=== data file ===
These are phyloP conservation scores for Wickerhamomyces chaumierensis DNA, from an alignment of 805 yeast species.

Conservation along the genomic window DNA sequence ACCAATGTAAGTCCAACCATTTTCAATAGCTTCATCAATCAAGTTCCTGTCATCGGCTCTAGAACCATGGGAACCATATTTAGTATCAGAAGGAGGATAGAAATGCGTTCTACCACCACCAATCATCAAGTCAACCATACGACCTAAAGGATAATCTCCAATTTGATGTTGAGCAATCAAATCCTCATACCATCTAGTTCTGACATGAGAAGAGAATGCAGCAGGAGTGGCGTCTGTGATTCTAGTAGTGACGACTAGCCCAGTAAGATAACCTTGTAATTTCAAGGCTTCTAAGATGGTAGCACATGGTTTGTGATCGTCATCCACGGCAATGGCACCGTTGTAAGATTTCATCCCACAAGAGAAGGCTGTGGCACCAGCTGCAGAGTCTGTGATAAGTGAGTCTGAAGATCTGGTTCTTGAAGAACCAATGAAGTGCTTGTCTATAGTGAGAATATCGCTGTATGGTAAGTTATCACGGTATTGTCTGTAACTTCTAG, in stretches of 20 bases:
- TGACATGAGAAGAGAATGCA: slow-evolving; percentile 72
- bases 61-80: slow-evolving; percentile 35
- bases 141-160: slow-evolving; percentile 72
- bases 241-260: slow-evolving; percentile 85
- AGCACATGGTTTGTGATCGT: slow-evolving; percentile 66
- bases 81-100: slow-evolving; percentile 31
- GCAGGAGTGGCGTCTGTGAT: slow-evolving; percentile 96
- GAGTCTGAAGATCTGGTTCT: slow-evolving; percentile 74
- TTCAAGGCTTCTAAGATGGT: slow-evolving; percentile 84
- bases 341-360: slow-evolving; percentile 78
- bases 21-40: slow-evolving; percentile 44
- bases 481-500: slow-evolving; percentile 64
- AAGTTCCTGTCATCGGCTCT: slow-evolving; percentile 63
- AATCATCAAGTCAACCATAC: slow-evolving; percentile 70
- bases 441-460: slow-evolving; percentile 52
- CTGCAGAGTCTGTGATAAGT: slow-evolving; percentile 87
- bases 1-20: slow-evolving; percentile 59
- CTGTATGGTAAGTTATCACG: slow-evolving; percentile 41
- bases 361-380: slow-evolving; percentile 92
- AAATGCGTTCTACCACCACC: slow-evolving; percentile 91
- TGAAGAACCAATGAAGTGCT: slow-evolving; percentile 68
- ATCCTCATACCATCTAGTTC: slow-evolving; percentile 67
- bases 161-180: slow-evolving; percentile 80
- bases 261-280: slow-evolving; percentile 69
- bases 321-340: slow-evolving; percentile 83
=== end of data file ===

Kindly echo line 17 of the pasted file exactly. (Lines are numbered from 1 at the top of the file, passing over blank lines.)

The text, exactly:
- bases 441-460: slow-evolving; percentile 52